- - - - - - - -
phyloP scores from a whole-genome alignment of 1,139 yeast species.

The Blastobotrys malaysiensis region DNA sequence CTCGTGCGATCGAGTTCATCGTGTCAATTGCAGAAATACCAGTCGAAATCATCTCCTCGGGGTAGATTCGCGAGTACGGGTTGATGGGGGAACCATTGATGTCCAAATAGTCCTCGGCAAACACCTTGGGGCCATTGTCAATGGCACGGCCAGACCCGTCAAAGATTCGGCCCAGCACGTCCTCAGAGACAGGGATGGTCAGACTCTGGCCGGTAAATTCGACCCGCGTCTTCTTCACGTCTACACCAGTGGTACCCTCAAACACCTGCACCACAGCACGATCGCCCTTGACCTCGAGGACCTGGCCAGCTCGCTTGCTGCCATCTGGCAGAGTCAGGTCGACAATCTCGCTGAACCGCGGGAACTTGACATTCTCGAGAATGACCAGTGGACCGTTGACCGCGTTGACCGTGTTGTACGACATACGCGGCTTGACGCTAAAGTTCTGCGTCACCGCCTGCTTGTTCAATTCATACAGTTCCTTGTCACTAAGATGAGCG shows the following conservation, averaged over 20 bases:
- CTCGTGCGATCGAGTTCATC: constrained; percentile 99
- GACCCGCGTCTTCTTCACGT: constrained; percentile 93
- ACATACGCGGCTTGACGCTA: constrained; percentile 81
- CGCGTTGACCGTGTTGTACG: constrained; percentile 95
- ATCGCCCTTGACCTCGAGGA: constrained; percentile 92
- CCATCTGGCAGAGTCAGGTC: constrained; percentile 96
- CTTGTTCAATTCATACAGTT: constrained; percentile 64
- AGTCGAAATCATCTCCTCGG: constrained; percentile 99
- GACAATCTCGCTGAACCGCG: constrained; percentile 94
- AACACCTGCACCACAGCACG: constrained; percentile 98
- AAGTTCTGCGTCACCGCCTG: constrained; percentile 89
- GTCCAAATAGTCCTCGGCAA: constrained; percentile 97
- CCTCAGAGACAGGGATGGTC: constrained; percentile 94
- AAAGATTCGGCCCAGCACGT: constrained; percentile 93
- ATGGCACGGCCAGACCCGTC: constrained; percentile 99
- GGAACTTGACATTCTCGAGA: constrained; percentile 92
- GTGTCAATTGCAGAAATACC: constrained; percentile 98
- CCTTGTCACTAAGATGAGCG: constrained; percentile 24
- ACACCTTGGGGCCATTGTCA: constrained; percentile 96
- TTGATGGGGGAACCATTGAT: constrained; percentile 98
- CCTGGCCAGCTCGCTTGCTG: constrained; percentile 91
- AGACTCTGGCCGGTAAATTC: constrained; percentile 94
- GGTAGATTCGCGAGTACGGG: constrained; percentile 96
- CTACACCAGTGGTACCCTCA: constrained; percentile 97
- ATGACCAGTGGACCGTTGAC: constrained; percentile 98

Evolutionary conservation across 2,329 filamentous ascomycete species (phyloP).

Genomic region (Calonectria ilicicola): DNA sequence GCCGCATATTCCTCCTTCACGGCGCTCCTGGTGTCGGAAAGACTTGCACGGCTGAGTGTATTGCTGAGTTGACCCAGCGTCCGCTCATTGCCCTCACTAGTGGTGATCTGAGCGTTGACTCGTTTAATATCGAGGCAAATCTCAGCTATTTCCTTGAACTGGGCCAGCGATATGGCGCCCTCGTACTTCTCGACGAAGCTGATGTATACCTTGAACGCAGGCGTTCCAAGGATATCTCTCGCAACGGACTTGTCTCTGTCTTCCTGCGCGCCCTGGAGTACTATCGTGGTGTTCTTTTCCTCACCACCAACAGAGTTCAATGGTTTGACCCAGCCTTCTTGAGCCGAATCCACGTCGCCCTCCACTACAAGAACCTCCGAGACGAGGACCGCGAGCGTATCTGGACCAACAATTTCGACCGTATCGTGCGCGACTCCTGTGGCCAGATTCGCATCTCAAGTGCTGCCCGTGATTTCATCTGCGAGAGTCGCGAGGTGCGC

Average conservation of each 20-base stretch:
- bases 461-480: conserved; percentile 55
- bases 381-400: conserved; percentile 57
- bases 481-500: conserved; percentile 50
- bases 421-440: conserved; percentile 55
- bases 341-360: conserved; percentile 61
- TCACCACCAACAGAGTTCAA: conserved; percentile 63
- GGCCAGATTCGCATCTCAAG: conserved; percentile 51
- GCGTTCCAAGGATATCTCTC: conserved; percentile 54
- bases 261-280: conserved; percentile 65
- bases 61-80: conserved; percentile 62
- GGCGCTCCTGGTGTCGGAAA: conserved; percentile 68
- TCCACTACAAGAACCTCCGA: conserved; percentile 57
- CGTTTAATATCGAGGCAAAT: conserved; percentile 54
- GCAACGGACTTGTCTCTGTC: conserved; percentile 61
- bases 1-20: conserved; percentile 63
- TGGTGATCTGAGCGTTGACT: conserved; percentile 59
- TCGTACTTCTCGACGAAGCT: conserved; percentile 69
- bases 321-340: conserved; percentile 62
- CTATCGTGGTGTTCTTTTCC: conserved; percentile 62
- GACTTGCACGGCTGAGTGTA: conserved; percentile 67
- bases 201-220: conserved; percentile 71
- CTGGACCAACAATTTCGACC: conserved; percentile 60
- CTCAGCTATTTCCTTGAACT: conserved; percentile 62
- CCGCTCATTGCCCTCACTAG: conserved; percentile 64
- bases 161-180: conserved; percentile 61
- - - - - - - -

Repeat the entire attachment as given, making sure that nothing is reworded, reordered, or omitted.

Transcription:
phyloP scores from a whole-genome alignment of 1,139 yeast species.

The Blastobotrys malaysiensis region DNA sequence CTCGTGCGATCGAGTTCATCGTGTCAATTGCAGAAATACCAGTCGAAATCATCTCCTCGGGGTAGATTCGCGAGTACGGGTTGATGGGGGAACCATTGATGTCCAAATAGTCCTCGGCAAACACCTTGGGGCCATTGTCAATGGCACGGCCAGACCCGTCAAAGATTCGGCCCAGCACGTCCTCAGAGACAGGGATGGTCAGACTCTGGCCGGTAAATTCGACCCGCGTCTTCTTCACGTCTACACCAGTGGTACCCTCAAACACCTGCACCACAGCACGATCGCCCTTGACCTCGAGGACCTGGCCAGCTCGCTTGCTGCCATCTGGCAGAGTCAGGTCGACAATCTCGCTGAACCGCGGGAACTTGACATTCTCGAGAATGACCAGTGGACCGTTGACCGCGTTGACCGTGTTGTACGACATACGCGGCTTGACGCTAAAGTTCTGCGTCACCGCCTGCTTGTTCAATTCATACAGTTCCTTGTCACTAAGATGAGCG shows the following conservation, averaged over 20 bases:
- CTCGTGCGATCGAGTTCATC: constrained; percentile 99
- GACCCGCGTCTTCTTCACGT: constrained; percentile 93
- ACATACGCGGCTTGACGCTA: constrained; percentile 81
- CGCGTTGACCGTGTTGTACG: constrained; percentile 95
- ATCGCCCTTGACCTCGAGGA: constrained; percentile 92
- CCATCTGGCAGAGTCAGGTC: constrained; percentile 96
- CTTGTTCAATTCATACAGTT: constrained; percentile 64
- AGTCGAAATCATCTCCTCGG: constrained; percentile 99
- GACAATCTCGCTGAACCGCG: constrained; percentile 94
- AACACCTGCACCACAGCACG: constrained; percentile 98
- AAGTTCTGCGTCACCGCCTG: constrained; percentile 89
- GTCCAAATAGTCCTCGGCAA: constrained; percentile 97
- CCTCAGAGACAGGGATGGTC: constrained; percentile 94
- AAAGATTCGGCCCAGCACGT: constrained; percentile 93
- ATGGCACGGCCAGACCCGTC: constrained; percentile 99
- GGAACTTGACATTCTCGAGA: constrained; percentile 92
- GTGTCAATTGCAGAAATACC: constrained; percentile 98
- CCTTGTCACTAAGATGAGCG: constrained; percentile 24
- ACACCTTGGGGCCATTGTCA: constrained; percentile 96
- TTGATGGGGGAACCATTGAT: constrained; percentile 98
- CCTGGCCAGCTCGCTTGCTG: constrained; percentile 91
- AGACTCTGGCCGGTAAATTC: constrained; percentile 94
- GGTAGATTCGCGAGTACGGG: constrained; percentile 96
- CTACACCAGTGGTACCCTCA: constrained; percentile 97
- ATGACCAGTGGACCGTTGAC: constrained; percentile 98

Evolutionary conservation across 2,329 filamentous ascomycete species (phyloP).

Genomic region (Calonectria ilicicola): DNA sequence GCCGCATATTCCTCCTTCACGGCGCTCCTGGTGTCGGAAAGACTTGCACGGCTGAGTGTATTGCTGAGTTGACCCAGCGTCCGCTCATTGCCCTCACTAGTGGTGATCTGAGCGTTGACTCGTTTAATATCGAGGCAAATCTCAGCTATTTCCTTGAACTGGGCCAGCGATATGGCGCCCTCGTACTTCTCGACGAAGCTGATGTATACCTTGAACGCAGGCGTTCCAAGGATATCTCTCGCAACGGACTTGTCTCTGTCTTCCTGCGCGCCCTGGAGTACTATCGTGGTGTTCTTTTCCTCACCACCAACAGAGTTCAATGGTTTGACCCAGCCTTCTTGAGCCGAATCCACGTCGCCCTCCACTACAAGAACCTCCGAGACGAGGACCGCGAGCGTATCTGGACCAACAATTTCGACCGTATCGTGCGCGACTCCTGTGGCCAGATTCGCATCTCAAGTGCTGCCCGTGATTTCATCTGCGAGAGTCGCGAGGTGCGC

Average conservation of each 20-base stretch:
- bases 461-480: conserved; percentile 55
- bases 381-400: conserved; percentile 57
- bases 481-500: conserved; percentile 50
- bases 421-440: conserved; percentile 55
- bases 341-360: conserved; percentile 61
- TCACCACCAACAGAGTTCAA: conserved; percentile 63
- GGCCAGATTCGCATCTCAAG: conserved; percentile 51
- GCGTTCCAAGGATATCTCTC: conserved; percentile 54
- bases 261-280: conserved; percentile 65
- bases 61-80: conserved; percentile 62
- GGCGCTCCTGGTGTCGGAAA: conserved; percentile 68
- TCCACTACAAGAACCTCCGA: conserved; percentile 57
- CGTTTAATATCGAGGCAAAT: conserved; percentile 54
- GCAACGGACTTGTCTCTGTC: conserved; percentile 61
- bases 1-20: conserved; percentile 63
- TGGTGATCTGAGCGTTGACT: conserved; percentile 59
- TCGTACTTCTCGACGAAGCT: conserved; percentile 69
- bases 321-340: conserved; percentile 62
- CTATCGTGGTGTTCTTTTCC: conserved; percentile 62
- GACTTGCACGGCTGAGTGTA: conserved; percentile 67
- bases 201-220: conserved; percentile 71
- CTGGACCAACAATTTCGACC: conserved; percentile 60
- CTCAGCTATTTCCTTGAACT: conserved; percentile 62
- CCGCTCATTGCCCTCACTAG: conserved; percentile 64
- bases 161-180: conserved; percentile 61